"That's because we have 88,000 stream miles and 1.2 million lake acres," she said. "We have a lot of waters in our state — when I map them all, it essentially turns the state blue."
The DNR generally prioritizes testing larger bodies of water, especially ones popular for recreation.
Like other standards and methodologies that go into the list, the way the DNR divides larger bodies of water into segments for monitoring has evolved over time. There's no mathematical formula of splitting a river into sections by a given mileage or a lake by a prescribed acreage. Instead, the agency uses a mix of ecological and geographic factors to determine what section of water is relevant to the list, Beranek said.
Early on, the DNR would designate a certain portion of a river as a body of water for the purposes of the list if its ecosystem included a particularly strong trout population, for instance. Or sometimes waters would be divided using road crossings or county lines, even though "the fish don't really care," Beranek said. Some of these older divisions remain in the list for the sake of continuity.
Currently, the DNR emphasizes habitat in its divisions, for instance if a particular stretch of river has a distinct population of fish or insects, or there are major land-use changes nearby that might affect what pollutants flow into it.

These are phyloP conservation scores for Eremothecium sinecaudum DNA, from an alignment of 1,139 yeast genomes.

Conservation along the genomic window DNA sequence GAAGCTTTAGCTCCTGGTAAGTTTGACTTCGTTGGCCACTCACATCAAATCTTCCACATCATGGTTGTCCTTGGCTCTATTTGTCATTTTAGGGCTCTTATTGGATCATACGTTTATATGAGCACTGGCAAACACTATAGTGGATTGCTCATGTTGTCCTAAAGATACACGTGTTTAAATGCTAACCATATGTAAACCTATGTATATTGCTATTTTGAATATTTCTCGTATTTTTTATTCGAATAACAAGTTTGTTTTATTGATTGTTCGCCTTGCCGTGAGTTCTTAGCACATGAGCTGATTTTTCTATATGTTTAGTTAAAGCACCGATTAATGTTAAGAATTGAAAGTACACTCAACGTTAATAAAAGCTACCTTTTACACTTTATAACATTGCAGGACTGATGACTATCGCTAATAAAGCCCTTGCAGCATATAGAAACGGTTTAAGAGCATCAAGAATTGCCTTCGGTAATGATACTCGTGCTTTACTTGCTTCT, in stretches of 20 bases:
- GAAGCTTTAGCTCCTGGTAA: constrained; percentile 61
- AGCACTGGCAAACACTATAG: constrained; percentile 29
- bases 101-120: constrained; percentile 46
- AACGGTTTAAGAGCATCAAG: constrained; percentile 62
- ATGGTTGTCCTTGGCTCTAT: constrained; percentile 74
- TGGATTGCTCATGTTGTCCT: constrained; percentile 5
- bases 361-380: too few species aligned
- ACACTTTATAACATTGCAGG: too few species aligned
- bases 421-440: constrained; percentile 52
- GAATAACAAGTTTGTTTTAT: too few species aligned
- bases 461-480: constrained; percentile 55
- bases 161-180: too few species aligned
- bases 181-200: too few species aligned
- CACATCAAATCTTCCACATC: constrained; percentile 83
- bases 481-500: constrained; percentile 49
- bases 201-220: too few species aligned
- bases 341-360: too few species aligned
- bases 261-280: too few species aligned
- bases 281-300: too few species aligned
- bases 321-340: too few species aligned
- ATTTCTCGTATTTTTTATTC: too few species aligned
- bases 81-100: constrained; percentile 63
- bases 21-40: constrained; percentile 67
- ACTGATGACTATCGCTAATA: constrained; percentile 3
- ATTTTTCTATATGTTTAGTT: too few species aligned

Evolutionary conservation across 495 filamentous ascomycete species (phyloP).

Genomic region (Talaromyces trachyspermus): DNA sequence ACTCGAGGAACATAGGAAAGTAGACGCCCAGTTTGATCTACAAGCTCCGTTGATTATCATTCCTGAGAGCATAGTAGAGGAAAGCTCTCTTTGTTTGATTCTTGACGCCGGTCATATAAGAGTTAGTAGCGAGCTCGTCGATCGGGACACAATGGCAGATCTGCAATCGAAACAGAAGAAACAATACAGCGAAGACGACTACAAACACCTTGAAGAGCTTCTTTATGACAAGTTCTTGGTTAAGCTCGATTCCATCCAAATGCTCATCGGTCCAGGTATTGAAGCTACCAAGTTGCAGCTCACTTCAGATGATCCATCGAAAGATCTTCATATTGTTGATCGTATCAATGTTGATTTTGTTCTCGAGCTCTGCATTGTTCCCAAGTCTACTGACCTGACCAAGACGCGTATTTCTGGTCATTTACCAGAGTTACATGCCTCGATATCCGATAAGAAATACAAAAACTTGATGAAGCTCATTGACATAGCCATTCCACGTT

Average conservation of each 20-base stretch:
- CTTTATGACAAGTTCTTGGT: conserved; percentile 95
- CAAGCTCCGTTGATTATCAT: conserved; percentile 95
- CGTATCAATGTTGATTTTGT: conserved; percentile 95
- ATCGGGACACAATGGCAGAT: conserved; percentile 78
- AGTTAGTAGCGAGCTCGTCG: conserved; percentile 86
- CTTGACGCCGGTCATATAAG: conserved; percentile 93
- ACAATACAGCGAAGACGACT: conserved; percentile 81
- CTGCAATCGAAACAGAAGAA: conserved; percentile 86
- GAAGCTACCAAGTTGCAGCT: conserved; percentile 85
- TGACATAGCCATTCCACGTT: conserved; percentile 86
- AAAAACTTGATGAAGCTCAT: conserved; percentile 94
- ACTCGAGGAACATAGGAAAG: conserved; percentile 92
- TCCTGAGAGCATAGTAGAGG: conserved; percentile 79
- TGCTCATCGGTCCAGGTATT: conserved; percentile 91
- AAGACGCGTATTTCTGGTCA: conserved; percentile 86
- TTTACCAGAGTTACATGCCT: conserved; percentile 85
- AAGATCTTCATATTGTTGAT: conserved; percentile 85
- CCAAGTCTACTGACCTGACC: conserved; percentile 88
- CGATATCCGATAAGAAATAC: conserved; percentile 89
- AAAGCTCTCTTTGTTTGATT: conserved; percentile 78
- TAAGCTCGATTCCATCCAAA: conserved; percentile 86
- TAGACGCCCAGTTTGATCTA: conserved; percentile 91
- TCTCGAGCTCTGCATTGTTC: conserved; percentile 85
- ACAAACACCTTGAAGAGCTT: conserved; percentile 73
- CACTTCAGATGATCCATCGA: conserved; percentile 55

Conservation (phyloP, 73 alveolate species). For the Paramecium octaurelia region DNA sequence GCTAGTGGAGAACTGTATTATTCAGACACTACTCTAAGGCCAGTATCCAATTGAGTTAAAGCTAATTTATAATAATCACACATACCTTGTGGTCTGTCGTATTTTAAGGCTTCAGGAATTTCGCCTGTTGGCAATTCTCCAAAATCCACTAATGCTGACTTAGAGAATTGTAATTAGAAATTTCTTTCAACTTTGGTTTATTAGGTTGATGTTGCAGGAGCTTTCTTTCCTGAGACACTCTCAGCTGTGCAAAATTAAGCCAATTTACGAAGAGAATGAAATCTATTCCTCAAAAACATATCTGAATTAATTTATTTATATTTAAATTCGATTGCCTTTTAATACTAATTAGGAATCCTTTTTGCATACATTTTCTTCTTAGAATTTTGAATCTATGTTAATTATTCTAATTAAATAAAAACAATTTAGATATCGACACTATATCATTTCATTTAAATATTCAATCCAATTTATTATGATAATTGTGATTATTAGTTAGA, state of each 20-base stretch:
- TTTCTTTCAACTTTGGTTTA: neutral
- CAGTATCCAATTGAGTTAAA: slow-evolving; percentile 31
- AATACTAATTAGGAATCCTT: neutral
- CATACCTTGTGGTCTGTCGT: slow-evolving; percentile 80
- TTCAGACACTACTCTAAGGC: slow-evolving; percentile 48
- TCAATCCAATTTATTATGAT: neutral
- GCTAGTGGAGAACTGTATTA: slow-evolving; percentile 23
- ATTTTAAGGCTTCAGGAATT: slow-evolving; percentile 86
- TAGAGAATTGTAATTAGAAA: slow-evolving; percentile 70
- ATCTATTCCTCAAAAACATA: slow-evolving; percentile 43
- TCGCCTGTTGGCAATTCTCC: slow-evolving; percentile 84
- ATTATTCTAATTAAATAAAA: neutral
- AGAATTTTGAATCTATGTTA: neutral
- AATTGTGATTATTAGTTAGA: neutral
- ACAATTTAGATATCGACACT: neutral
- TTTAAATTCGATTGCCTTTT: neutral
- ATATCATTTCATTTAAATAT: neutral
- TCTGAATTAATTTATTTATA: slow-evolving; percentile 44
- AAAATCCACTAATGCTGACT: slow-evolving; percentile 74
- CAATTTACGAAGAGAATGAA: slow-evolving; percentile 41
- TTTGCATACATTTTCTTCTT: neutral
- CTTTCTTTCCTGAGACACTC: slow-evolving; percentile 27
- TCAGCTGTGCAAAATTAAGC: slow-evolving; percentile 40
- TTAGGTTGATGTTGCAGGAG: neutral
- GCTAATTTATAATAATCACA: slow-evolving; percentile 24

Beranek sums it up this way: "Is the community within this particular stretch of stream different from that which is downstream or upstream?"
Rivers are more likely to be split into sections than lakes, but a lake may be divided as well if scientists determine that a particular section , such as a bay, is biologically different enough from the rest of it.
Problems, solutions don't arise overnight
The trouble for a given body or stretch of water can begin long before it's officially listed as impaired. Generally speaking, an impairment listing means a pollutant has exceeded a certain level. Pollutant standards for surface water don't necessarily indicate how much of a pollutant it takes to harm fish or create bad smells; rather, they reflect a balance of science and political will to devote time and resources to dealing with a given pollutant. For instance, the EPA has set a level of lead content for drinking water that requires action if exceeded, but there's no safe amount of lead for a person to be exposed to.
Regulators can't swoop in every time phosphorus enters a stream, so they set a mathematical level at which they've calculated it's worthwhile to consider intervening. The system of listing and delisting impaired waters reflects these calculations — it's a way of setting priorities.
If the levels of a given pollutant exceeds state or federal water quality standards, that might signal some kind of short-term problem, but might also reveal the consequences of gradual changes in human actions nearby — an increase in industrial activity, problems with nutrient management on farms, heavy use of road salt during the winter and so on.